Wolfgang Amadeus MOZART (1756-1791)
Music Transcribed for Piano by Charles-Valentin Alkan
Symphony No. 39 in E flat, K. 453: Minuet [4:55]
Thamos, King of Egypt, K. 345: ‘Ne pulvis et cinis superbe’ [7:27]
Symphony No. 40 in G minor, K. 550: Minuet [4:39]
String Quartet in A, K. 464: Andante [13:44]
Piano Concerto No. 30 in D minor, K. 466 [37:00]
José Raúl López (piano)
rec. 2013/14, Concert Hall of the Nicole and Herbert Wertheim Performing Arts Center, Florida International University, Miami, USA

Charles-Valentin Alkan was a formidable pianist and composer of some of the hardest, biggest pieces in the piano repertory. But he was also a transcriber of other composers’ work, and an admirer of the classical era, two traits displayed on this excellent new release. Pianist José Raúl López is beginning a series of Alkan’s complete transcriptions, and writing his own informative booklet essays, for Toccata. This Mozart album suggests it will be a series worth hearing.

Alkan is mostly a faithful interpreter. For technical details, you can consult the booklet, where López frequently goes bar-by-bar in his explanations. Here, it’s enough to say that Alkan used the full range of the Brahms/Liszt-era piano, unlike earlier transcribers like Hummel, who were limited by the ranges and actions of earlier instruments. I’m a fan of early pianos, but the later keyboards are much better able to mimic the voice of a full symphony orchestra, as you can hear in the two symphony minuets, each of which sounds very solid and full in transcription.

The string quartet transcription, a slow movement and one that originally only involved four instruments, is a big success. More problematic, and therefore more interesting to discuss, is the Piano Concerto No. 20. Here Alkan runs into the problem that, in a big concerto first movement, you have two expositions, one with soloist and one without. There’s not much of a way around this, except to play up the differentiations the second time around. The beginning of the finale sounds repetitive because of the same problem.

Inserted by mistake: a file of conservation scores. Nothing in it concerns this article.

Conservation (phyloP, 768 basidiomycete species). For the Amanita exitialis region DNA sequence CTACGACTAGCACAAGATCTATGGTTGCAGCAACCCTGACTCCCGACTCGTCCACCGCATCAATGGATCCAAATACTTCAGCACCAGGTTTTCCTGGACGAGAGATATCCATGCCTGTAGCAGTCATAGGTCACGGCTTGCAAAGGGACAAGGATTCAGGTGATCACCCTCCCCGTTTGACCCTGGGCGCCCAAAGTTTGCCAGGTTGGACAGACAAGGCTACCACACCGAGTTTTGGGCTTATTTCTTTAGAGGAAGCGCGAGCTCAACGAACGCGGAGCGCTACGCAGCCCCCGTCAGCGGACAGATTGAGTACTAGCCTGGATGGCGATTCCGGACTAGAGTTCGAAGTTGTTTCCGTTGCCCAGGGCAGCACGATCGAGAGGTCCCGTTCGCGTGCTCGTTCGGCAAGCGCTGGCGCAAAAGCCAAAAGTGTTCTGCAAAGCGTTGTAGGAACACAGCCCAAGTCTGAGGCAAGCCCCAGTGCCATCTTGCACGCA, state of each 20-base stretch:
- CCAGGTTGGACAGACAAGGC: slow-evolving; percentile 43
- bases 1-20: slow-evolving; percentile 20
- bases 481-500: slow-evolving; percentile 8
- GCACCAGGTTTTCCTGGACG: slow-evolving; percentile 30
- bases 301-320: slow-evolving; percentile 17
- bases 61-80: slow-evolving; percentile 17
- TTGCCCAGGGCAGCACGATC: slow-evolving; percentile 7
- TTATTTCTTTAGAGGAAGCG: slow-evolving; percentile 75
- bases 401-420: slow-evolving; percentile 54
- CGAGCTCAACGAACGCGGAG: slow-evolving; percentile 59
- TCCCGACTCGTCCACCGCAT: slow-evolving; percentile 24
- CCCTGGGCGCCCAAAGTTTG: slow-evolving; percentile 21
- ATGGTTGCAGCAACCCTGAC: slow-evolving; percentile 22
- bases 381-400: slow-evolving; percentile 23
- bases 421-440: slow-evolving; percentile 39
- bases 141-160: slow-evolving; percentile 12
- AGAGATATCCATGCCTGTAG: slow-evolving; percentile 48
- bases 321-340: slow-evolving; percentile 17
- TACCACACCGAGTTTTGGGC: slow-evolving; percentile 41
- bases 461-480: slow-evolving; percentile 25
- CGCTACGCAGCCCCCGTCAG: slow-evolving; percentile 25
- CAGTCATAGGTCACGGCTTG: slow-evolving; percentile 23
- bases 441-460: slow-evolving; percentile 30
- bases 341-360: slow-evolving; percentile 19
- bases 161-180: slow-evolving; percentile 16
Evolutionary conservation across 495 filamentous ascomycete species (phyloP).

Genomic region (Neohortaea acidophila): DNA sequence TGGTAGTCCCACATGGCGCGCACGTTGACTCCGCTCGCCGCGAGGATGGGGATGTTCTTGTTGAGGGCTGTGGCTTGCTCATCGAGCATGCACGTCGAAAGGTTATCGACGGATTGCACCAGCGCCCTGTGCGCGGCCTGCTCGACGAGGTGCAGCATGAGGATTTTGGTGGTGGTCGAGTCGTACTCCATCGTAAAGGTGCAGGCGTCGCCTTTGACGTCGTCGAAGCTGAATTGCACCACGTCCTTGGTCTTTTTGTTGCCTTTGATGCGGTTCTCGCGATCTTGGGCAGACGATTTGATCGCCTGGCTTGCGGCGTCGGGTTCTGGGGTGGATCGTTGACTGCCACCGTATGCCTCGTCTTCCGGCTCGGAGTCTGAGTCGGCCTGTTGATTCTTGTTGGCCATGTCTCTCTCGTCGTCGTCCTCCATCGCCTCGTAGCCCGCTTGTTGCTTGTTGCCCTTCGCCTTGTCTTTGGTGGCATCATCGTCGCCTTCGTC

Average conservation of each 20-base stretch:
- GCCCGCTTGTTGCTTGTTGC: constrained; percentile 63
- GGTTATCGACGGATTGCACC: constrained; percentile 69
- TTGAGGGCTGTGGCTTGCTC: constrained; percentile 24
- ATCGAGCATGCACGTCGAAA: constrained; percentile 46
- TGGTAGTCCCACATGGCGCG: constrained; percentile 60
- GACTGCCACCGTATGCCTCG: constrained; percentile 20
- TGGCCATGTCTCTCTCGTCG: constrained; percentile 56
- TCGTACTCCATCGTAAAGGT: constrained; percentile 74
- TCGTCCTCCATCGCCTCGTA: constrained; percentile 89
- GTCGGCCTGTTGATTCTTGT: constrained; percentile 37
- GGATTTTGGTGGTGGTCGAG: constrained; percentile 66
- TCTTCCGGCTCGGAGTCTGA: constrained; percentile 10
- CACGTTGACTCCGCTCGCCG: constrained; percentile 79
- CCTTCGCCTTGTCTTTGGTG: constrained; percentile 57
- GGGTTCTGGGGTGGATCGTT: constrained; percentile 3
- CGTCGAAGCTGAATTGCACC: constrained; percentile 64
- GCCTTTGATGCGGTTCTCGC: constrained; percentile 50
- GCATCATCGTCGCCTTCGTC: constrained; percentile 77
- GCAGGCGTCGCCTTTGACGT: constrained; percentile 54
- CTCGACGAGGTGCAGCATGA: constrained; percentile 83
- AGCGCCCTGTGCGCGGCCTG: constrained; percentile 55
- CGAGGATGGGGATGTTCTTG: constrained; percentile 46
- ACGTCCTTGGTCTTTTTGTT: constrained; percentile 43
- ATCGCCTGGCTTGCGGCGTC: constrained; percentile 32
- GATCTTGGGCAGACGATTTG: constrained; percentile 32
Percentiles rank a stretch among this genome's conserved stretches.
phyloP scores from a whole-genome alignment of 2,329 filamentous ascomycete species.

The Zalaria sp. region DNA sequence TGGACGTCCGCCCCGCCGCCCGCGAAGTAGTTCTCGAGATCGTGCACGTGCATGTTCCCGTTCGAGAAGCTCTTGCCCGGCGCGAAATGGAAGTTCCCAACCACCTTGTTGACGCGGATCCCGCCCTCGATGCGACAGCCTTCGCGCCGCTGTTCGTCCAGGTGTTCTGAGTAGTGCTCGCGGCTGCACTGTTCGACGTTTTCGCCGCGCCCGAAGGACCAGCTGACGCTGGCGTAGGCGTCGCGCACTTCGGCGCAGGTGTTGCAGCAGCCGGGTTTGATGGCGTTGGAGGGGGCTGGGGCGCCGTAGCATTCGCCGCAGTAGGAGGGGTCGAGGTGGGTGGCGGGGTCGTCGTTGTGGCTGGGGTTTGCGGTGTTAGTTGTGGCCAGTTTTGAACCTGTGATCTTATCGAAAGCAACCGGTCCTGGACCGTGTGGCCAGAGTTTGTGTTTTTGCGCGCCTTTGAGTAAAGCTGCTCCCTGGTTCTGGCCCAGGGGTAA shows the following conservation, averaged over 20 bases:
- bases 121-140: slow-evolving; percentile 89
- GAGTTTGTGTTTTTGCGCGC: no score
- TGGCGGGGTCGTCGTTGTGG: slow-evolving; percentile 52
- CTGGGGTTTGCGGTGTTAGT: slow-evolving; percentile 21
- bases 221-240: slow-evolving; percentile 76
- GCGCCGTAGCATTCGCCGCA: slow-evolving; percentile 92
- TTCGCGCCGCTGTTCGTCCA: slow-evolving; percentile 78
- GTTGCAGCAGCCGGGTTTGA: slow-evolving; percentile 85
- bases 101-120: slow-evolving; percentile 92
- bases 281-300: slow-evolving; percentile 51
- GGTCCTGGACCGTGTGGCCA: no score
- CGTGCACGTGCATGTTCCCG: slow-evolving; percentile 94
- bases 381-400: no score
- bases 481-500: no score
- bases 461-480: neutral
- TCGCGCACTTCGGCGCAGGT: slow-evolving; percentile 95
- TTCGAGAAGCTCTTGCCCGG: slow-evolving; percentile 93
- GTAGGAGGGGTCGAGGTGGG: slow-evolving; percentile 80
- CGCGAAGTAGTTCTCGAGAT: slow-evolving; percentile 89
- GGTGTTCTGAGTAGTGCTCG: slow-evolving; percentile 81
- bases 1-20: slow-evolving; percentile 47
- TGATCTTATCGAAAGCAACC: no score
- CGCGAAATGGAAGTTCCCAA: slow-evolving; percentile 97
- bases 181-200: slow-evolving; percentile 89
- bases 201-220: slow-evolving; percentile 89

But Alkan successfully avoids the other problem I expected, which is the difference between solo piano and orchestral passages. Nowhere in the transcription will you say, “Ah, I can tell this was originally a solo passage.” The piano’s voice is seamless, with Alkan and López handling transitions naturally. Aside from the repetition, it does sound like a really big sonata rather than a Frankenstein piano-monster.

Having said that, there are two very big deviations from the original: Alkan’s own mammoth cadenzas in the outer movements. And I do mean mammoth; the first cadenza is 79 bars long. If you are busy reading or doing housework and miss the cadenza’s start, you’ll definitely notice when it suddenly transforms into the Jupiter Symphony! And the finale’s solo weaves in quotes from both of the previous movements.

A lot of the appeal of this CD is the performance by López, who coincidentally or not is an excellent Mozartian. He plays with authority and grace, and he relishes in the virtuosic challenges of Alkan’s transcription while still speaking in Mozart’s voice. This series is in good hands going forward, especially since most of Alkan’s transcriptions are of even earlier composers like Bach, Handel, and Marcello. Recorded sound is very close-up, but you still get an idea of the music’s color. The booklet, as mentioned, goes into considerable detail, though it helps if you have some technical musical background. And there’s also a picture of López with his two very handsome pet dogs. I’ll be looking forward to more releases in this series, and if you like Mozart, Alkan, or piano music, you should be excited, too.

Brian Reinhart
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